CHICAGO — The lives of nearly 900 babies would be saved each year, along with billions of dollars, if 90 percent of U.S. women fed their babies breast milk only for the first six months of life, a cost analysis says.Okay. Assuming that these estimates are all correct -- and why not? -- there's a rather important point here: you could eliminate 900 deaths a year, and add $13 billion to the US economy, and nobody save the grieving parents would ever notice.
Those startling results, published online Monday in the journal Pediatrics, are only an estimate. But several experts who reviewed the analysis said the methods and conclusions seem sound....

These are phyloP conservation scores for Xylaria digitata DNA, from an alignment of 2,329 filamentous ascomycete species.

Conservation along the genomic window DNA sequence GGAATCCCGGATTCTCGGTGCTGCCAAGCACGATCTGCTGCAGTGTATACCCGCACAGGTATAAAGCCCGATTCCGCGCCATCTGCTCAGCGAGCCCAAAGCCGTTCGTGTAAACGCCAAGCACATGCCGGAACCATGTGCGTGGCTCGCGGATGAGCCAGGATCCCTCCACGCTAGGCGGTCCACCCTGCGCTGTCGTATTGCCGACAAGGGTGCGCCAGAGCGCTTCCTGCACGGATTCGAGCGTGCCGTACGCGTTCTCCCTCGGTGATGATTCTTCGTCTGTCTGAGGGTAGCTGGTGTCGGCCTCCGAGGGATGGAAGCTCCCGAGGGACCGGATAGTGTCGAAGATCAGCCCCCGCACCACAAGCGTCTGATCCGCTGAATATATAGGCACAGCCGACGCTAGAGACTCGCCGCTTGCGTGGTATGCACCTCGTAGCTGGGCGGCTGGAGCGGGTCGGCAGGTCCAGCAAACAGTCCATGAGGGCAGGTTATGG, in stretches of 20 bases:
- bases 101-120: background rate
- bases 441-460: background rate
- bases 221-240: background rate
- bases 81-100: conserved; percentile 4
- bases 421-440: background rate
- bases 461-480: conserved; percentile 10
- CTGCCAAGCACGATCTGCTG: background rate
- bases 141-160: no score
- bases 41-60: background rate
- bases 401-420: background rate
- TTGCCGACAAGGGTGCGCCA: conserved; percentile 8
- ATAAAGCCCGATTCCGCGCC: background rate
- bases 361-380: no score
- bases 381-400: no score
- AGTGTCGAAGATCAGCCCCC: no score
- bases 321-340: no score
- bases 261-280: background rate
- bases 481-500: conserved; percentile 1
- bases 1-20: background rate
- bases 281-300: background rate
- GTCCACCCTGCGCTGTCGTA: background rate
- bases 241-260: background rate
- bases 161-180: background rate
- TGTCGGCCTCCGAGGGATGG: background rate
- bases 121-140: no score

The $13 billion in estimated losses due to the low breast-feeding rate includes an economists' calculation partly based on lost potential lifetime wages — $10.56 million per death.
For example: even in a low-growth post-recessionary period, when the US GDP increases say, 1% a year, that still amounts to $140 billion a year, or ten times the estimated benefits of universal breastfeeding.
During "normal" times, when the economy grows at 4-5%, well, you do the math.
I'm not a pediatrician by any means, but the benefits of breastfeeding are pretty hotly contested. If the best estimate says that a country of 300 million might save as many as 900 lives every year by universal breastfeeding, I kind of wonder what's the point. You could save more lives by enforcing drunk driving laws more rigorously.